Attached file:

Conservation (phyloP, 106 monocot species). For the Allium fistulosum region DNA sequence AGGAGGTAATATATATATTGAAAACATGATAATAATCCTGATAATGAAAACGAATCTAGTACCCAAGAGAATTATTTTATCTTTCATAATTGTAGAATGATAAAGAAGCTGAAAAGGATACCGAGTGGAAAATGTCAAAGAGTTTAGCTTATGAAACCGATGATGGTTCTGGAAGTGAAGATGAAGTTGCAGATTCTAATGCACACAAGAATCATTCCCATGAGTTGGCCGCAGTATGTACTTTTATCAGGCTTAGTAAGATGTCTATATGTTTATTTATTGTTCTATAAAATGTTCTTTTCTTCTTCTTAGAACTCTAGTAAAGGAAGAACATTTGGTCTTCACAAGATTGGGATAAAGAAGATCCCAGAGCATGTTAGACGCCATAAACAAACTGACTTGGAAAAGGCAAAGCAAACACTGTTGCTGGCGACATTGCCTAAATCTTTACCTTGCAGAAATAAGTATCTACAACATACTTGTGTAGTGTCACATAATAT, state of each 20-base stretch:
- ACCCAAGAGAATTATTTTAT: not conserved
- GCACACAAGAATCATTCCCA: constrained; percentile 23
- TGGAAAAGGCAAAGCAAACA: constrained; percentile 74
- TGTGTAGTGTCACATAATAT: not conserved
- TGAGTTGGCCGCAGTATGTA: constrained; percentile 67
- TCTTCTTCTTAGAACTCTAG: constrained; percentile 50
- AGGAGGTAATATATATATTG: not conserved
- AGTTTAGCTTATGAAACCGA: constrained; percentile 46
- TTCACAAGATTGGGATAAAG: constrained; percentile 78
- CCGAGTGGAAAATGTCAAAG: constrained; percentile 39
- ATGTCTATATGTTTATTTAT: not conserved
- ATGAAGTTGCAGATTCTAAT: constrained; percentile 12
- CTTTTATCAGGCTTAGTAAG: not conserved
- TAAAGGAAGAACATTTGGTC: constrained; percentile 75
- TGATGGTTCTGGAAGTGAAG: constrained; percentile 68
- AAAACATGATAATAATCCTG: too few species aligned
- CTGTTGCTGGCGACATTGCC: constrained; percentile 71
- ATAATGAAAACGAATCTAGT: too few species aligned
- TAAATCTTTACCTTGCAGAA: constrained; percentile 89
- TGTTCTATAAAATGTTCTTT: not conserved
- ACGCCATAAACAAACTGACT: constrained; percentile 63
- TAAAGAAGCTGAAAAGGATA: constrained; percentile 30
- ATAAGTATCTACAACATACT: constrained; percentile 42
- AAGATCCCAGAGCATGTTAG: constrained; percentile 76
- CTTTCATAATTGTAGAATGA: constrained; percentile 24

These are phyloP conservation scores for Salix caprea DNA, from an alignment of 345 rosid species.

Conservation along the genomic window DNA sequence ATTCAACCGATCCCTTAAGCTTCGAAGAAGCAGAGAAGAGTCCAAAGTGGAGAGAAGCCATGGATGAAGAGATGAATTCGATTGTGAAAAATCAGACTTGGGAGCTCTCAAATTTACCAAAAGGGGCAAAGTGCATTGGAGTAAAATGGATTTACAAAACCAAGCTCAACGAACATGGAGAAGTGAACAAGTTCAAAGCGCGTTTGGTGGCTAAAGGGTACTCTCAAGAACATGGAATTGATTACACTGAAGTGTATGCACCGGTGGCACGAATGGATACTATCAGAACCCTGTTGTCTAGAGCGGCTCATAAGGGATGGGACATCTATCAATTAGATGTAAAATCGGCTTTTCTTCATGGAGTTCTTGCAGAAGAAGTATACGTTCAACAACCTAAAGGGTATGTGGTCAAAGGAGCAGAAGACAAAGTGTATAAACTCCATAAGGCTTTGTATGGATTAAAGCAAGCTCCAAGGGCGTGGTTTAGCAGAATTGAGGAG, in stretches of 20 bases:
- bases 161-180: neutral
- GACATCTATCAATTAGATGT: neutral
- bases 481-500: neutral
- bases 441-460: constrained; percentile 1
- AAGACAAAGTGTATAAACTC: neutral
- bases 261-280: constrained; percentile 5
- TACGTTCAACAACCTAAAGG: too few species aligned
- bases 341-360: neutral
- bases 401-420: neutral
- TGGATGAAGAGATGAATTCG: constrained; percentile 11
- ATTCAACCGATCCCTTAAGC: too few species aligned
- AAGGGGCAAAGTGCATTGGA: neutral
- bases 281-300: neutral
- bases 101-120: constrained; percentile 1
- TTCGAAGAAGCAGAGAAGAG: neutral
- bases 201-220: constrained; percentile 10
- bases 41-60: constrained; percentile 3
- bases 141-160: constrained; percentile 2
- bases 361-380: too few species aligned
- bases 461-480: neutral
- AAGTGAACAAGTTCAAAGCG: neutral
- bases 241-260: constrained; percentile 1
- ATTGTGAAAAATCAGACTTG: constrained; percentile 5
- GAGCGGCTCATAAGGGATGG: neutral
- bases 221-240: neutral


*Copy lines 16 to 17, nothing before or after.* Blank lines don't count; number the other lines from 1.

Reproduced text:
- TGATGGTTCTGGAAGTGAAG: constrained; percentile 68
- AAAACATGATAATAATCCTG: too few species aligned